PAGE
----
Seán Villanueva climbs two new routes on El Mocho in Patagonia


The report by Belgian alpinist Seán Villanueva O’Driscoll who this season has established two new rock climbs on the north face of El Mocho in the Cerro Torre massif in Patagonia: Chalten Sin Clecas (Chalten without tickmarks) with Mecha Rocamor and Chalten sin Chapas” (Chalten without bolts) with Matías Korten.

Just like Moses through the Red Sea, we found a splitter diagonal crack cutting through the big red shield of granite on El Mocho. The climbing was so good there was no doubt that this pitch had been created just to be climbed! It was late December 2020 I had hiked into the mountains with Mecha Rocamor. The forecast had predicted high winds at altitude, so we’d decided to try something on El Mocho, one of the lower peaks, below Cerro Torre. 

A little higher up however the Red crack closed, my heart sank and my balls shrivelled. It looked too committing to climb without bolts, so we backtracked a few pitches and climbed up the obvious dihedral to the left. We were attracted by a roof above, which included a sequence involving a foot-cut-loose on perfect hand-jams move to a heel-hook-mantle. It felt insane to be hanging off a hand-jam in a roof, with Cerro Torre and Fitz Roy in the background! After 5 tries I redpointed the pitch.

We named the route Chalten Sin Clecas (Chalten without tickmarks) because I had been complaining a lot to the local El Chalten climbing community about the tick-marks that were appearing on boulders and sport climbs, robbing me of my onsight and stealing me of my pleasure to read the rock! I had been teasing them that I was going to start a petition on “ChaltensinclecasDOTcom”. I passionately hate tick-marks! And if the name makes people think about it for a second, then that’s great.

Somehow that perfect “Red Crack made-for-climbing” kept calling me, so I returned in January with my friend Lucas Rubiolo and a bolt kit. When we reached the highpoint of my previous attempt, my heart sank again and I apologised to Lucas for having brought him there, it seemed obvious that this was a dead end.

But since we were there I decided I would give it a try. And when I started climbing, pods and hidden pockets appeared every few meters, giving me the chance to place protection and providing me with just enough confidence to continue! Then there was a branching and we had to choose between going left towards a finger roof crack, or going right into a blank-looking dihedral. We chose the finger roof-crack, which I redpointed after about 5 tries at about 7c.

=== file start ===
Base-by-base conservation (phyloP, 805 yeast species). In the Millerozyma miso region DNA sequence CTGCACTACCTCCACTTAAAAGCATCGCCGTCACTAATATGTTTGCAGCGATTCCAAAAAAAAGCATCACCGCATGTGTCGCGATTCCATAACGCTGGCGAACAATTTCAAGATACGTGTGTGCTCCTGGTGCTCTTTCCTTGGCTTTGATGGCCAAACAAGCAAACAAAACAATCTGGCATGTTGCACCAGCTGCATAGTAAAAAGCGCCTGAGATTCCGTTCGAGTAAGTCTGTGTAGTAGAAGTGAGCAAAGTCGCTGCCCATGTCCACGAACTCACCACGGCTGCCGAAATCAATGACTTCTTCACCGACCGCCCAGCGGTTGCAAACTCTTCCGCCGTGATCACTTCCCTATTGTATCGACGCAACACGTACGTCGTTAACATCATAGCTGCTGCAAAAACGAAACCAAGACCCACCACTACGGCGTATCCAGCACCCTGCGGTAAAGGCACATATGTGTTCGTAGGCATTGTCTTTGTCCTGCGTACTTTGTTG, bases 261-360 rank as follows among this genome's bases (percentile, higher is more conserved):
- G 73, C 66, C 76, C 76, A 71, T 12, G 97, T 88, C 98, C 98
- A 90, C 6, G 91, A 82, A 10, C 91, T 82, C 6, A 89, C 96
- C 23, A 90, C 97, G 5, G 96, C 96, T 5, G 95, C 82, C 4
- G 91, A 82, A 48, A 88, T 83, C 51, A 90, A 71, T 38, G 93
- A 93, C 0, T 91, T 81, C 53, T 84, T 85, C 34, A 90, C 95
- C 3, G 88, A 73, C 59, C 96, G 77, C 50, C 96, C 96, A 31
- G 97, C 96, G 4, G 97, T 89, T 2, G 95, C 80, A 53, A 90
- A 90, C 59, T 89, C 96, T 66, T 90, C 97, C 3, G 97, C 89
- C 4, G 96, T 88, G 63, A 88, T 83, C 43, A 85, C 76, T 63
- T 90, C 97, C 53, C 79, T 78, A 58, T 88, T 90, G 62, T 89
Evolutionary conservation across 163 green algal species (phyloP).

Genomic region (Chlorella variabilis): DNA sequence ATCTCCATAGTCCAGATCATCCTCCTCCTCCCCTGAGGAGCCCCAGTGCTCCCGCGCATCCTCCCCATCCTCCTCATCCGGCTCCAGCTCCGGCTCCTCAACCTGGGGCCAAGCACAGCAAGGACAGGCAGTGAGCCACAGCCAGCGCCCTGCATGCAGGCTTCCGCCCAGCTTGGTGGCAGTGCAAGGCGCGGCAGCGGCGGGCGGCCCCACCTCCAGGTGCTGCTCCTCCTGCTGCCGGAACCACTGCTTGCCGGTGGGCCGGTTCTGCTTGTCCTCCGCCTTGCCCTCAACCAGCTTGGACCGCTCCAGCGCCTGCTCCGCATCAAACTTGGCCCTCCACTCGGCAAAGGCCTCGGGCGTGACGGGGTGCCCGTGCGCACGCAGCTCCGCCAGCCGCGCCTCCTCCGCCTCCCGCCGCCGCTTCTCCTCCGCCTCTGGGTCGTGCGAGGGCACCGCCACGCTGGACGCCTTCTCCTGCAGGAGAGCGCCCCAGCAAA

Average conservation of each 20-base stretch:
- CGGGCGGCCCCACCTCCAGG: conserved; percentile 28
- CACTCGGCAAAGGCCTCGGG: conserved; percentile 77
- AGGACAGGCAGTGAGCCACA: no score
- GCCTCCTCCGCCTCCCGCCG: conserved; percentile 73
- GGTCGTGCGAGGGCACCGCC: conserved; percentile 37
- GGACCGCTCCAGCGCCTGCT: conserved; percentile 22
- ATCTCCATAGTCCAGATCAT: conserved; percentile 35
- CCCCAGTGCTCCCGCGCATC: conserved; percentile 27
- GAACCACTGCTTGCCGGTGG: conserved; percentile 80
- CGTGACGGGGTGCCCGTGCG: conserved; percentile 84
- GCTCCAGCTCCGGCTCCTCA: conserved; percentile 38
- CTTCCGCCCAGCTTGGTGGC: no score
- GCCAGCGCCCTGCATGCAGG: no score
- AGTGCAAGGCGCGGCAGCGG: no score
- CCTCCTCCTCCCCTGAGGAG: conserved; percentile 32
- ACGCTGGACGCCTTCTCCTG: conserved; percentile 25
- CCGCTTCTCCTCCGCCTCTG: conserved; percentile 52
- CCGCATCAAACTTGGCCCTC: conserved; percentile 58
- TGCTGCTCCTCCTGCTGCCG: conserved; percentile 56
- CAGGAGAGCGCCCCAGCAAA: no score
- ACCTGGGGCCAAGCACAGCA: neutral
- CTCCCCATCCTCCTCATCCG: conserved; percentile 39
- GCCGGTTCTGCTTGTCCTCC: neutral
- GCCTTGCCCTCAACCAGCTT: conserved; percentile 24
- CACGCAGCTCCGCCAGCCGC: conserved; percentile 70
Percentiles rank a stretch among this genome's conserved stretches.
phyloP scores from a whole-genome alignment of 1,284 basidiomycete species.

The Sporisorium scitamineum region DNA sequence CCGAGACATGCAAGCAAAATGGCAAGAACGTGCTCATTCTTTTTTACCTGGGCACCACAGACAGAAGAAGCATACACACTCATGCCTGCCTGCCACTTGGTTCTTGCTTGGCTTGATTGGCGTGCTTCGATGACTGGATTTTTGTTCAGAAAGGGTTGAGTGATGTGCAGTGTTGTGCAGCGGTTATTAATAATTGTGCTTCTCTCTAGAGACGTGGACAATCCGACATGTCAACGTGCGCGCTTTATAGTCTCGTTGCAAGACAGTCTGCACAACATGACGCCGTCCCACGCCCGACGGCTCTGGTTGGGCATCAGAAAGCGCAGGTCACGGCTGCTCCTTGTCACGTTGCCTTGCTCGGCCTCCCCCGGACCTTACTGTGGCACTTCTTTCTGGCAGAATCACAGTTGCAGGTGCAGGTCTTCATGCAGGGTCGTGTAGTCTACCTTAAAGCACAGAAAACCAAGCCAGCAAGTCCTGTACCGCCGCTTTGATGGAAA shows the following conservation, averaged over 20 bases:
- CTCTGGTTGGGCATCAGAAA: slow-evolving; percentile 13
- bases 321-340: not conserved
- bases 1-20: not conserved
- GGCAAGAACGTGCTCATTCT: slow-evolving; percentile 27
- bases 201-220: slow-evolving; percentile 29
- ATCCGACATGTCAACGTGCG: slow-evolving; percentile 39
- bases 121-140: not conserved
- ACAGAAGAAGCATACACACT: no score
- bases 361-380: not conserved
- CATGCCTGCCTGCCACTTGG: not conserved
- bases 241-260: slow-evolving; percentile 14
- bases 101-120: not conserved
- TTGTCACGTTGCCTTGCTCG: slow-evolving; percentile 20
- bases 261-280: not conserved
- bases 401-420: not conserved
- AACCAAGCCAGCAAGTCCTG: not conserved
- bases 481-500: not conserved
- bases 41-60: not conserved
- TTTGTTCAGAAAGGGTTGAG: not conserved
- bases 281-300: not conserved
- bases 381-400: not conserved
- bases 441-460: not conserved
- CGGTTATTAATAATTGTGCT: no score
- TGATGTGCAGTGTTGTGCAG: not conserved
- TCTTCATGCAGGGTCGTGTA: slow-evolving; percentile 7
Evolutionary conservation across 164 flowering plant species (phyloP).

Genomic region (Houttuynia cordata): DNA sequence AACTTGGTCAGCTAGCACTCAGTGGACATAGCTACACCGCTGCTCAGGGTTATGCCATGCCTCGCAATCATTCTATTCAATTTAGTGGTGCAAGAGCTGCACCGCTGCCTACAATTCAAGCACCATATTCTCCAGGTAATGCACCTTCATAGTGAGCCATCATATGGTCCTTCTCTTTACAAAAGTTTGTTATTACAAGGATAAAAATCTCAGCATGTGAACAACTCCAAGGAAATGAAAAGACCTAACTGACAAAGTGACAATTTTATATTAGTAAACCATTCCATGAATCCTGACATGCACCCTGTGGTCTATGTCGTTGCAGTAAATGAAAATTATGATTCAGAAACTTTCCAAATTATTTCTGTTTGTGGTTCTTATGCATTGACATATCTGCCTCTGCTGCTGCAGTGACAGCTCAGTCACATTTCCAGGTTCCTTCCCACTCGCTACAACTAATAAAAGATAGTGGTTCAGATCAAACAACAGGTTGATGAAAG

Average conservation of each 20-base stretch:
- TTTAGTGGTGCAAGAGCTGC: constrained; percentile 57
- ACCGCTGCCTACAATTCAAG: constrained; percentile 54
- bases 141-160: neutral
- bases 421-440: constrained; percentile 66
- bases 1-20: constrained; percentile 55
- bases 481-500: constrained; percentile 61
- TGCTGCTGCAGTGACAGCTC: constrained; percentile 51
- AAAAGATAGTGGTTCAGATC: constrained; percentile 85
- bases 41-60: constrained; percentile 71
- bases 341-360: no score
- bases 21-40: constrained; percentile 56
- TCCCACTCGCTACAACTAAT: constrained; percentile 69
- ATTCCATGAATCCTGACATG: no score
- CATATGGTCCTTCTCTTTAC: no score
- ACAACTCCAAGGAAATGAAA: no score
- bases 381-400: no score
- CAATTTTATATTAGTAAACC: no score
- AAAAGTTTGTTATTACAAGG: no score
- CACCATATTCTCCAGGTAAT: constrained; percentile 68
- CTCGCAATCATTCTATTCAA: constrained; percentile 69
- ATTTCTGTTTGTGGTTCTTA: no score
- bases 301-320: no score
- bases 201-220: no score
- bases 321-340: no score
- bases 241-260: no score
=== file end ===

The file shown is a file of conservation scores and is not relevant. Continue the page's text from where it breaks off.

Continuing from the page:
Higher up however the crack closed once again and the rock turned into decomposing kitty litter. We pulled out the bolt-kit, but in my heart I couldn’t get over murdering the impossible so, not wanting to place bolts, we bailed and headed back down to the ground. The next day we did the first free ascent of “Grey-Yellow Arrow” opened in 1989 by a Slovenian-Italian team, also on the North Face of El Mocho. An awesome high quality climb!

Even after I had completed the Moonwalk traverse across Fitz Roy and El Chaltenense on the mountain’s south face, that “Red Crack” kept calling me. After all, it was made for climbing, there simply had to be a way to the top!

So at the end of March I hiked back up to Niponino base camp, this time on my own, and there hanging in the middle of El Mochito wall found Mati Korten, opening a new route completely by himself! He been up in the mountains for a week, and had spent 2-3 days hunkering down in his tent due to bad weather. I played a tune on my tin whistle which got his attention, and he rappelled down thinking “Damn! Sean probably wants to do a climb with me tomorrow! That likely means hard climbing and suffering”.

The next day we climbed back up the Red Crack, past the improbable section and we then chose the right branch that led to the dihedral. Strong winds blowed a waterfall in our direction getting us soaking wet! But somehow we managed to push on through and find a beautiful path to the summit.

I named the route Chalten sin Chapas (Chalten without bolts), as a kind of joke, because it’s a “next step up” to no tick-marks; I’d told the local El Chalten climbing community that that was going to be my next petition. But I also wanted to draw some attention to the fact that people are getting so used to bolts, there is absolutely no hesitation, no thought going into the process of placing a bolt.

I feel like sometimes bolts appear in places where they are completely unnecessary, because there are many natural alternatives. I feel like placing a bolt is making a scar on the rock, not too unlike chipping holds, and it is not something that should be taken lightly just because it is “convenient” and fast to place with a drill. 

There is something beautiful about those climbing areas in, for example, Ireland and the UK, where there are no bolts. Unfortunately a lot of people have never experienced that and they don’t have this vision.

Nevertheless, who am I to impose my opinion? I might be completely wrong about the whole subject. But if the name gets people thinking about it for a second, then I’m a happy man!

by Sean Villanueva

Sean Villanueva thanks: Patagonia, PetzlSCARPA, Lyofood

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